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Medical sign language interpreters available to Yukoners in B.C. and Alberta

For release 15-161
May 05, 2015

WHITEHORSE—Members of Yukon’s Deaf and Hard of Hearing communities are accessing new professional medical sign language interpretation services when receiving health care in British Columbia or Alberta.

“It has been shown that using qualified medical sign language interpreters reduces misunderstandings about diagnosis and treatment and can also reduce the need for repeat consultations”, Minister of Health and Social Services Mike Nixon said. “Receiving health care outside the territory can be stressful for patients and their families. Registered interpreters can help alleviate some of that stress and ensure that health information is communicated clearly.”

Two three-year agreements were signed late last year between the Government of Yukon and the Western Institute for Deaf and Hard of Hearing in B.C. and Deaf and Hear Alberta. Each agreement is for $1000 per year for three years.

“It is extremely valuable to have an interpreter available for medical appointments. Communication is so important for our health and well-being,” Deaf community member Elke Kraemer-Tremblay said. “For so many years of our lives we have struggled through medical appointments, piecing together what we think our diagnosis is. Knowing now that interpretation services are in place brings relief and confidence to me and my family, and also makes me feel at ease when I am in hospital settings. I can ask the questions I need to ask and be sure that the medical professionals understand me and that I can clearly understand them. The difference in my health care is amazing.”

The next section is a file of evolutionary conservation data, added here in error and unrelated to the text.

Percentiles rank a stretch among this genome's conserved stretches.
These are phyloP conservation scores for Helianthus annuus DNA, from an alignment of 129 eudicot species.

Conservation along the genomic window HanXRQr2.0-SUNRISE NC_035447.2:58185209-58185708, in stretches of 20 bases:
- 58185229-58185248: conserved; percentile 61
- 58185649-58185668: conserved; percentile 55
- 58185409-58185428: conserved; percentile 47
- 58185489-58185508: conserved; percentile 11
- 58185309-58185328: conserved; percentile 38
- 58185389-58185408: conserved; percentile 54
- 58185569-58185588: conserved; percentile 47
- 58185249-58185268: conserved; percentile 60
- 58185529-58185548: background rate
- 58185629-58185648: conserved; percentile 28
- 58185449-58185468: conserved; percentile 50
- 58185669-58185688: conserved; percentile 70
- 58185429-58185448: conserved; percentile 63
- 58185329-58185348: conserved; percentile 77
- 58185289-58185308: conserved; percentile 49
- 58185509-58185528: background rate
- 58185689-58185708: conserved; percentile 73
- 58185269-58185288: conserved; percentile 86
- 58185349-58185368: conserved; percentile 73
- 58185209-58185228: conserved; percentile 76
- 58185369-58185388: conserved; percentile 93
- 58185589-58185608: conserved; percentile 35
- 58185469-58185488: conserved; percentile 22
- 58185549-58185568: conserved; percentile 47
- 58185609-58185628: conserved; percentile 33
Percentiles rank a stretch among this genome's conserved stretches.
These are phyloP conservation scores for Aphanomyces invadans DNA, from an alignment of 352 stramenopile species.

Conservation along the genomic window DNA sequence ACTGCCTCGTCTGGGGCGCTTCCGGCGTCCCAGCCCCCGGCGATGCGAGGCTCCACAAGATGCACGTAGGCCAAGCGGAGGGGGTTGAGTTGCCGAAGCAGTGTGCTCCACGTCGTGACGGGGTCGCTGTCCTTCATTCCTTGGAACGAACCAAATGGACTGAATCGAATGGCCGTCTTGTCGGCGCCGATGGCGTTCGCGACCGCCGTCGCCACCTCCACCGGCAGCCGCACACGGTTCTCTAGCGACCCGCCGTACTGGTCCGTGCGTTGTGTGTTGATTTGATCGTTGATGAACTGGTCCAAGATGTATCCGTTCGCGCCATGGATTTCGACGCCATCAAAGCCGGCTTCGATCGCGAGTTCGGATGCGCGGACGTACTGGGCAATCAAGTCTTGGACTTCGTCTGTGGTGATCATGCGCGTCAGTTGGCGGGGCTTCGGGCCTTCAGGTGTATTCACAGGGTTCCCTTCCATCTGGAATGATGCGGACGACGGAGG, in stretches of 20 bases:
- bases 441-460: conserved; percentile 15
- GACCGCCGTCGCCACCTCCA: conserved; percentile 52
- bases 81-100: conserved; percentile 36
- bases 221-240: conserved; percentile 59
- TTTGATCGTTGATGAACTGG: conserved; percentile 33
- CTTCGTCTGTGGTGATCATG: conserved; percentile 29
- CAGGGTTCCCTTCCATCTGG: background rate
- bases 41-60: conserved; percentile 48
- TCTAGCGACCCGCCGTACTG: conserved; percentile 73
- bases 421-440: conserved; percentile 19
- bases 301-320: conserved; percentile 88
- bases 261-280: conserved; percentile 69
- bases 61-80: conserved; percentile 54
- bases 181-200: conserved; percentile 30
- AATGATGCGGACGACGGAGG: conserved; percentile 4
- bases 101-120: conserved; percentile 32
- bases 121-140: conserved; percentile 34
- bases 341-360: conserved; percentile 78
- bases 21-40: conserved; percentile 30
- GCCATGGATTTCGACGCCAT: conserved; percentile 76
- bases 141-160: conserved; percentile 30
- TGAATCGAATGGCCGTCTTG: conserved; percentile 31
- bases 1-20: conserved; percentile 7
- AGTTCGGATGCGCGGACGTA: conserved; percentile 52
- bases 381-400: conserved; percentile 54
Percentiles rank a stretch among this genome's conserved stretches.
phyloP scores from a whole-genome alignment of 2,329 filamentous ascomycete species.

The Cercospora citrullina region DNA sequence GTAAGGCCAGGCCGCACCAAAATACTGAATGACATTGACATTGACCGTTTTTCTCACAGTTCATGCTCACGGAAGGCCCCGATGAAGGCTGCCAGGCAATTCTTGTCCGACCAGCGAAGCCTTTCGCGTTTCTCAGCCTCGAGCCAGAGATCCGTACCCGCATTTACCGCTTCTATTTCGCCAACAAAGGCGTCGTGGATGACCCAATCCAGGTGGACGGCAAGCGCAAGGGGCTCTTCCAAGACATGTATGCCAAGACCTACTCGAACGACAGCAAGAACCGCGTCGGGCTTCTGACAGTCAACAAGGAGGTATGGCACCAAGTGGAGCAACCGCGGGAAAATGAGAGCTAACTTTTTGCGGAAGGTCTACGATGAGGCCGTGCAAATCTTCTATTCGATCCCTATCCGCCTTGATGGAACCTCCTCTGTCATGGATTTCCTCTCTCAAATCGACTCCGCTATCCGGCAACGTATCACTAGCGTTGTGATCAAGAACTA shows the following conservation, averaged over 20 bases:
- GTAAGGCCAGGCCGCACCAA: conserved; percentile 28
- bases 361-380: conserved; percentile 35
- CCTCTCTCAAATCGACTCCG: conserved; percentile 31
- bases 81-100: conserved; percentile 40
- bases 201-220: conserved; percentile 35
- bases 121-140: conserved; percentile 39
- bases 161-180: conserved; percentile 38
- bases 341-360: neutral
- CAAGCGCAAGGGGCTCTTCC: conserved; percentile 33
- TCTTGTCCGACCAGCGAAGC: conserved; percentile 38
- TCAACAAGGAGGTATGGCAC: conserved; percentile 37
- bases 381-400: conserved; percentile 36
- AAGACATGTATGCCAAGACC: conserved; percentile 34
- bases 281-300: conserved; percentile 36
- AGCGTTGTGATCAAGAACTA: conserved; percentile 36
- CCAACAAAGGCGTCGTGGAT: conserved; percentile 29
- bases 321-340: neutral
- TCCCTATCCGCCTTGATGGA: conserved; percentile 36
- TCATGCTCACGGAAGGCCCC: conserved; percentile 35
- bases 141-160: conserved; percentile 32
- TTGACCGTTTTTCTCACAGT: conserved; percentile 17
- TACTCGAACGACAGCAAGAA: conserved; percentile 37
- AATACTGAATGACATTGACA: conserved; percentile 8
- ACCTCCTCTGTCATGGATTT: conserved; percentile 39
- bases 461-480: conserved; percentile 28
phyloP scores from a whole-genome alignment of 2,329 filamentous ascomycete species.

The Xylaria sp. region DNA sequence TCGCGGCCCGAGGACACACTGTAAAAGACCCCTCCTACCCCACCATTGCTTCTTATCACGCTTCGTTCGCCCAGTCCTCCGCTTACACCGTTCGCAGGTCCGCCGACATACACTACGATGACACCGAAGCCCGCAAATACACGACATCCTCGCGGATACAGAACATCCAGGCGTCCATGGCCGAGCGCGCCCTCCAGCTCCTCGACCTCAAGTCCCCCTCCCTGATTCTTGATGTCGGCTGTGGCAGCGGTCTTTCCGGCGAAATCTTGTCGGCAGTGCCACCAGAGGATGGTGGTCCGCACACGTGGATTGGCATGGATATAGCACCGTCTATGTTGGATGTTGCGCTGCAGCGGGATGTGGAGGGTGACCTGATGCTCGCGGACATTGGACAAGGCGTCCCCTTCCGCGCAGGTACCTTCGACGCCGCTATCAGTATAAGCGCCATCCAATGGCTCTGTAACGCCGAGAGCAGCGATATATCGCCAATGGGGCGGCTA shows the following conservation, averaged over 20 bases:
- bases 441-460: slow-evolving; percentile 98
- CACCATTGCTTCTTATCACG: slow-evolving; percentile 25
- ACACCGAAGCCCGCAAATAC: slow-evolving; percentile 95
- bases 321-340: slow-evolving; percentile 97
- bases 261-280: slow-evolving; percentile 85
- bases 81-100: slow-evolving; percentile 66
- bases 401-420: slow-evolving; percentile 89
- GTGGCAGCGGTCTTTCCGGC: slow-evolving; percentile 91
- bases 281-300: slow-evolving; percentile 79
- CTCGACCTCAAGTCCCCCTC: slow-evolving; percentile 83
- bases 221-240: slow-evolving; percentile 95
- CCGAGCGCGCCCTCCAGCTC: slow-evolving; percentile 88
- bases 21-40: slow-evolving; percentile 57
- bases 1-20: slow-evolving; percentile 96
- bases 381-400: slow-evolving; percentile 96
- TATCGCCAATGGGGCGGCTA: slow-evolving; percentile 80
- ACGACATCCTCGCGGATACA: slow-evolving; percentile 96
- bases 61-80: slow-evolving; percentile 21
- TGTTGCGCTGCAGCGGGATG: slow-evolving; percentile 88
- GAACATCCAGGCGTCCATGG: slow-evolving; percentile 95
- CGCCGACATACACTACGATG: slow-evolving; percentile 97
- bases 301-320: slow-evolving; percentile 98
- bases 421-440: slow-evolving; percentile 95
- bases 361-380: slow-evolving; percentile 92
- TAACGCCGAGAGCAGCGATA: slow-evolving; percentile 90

The services provided in B.C. and Alberta supplement the Yukon government’s American Sign Language interpreting service, which was recently extended for another three years. The Yukon service has provided nearly 600 hours of interpreting services for medical and health appointments over the last two years.

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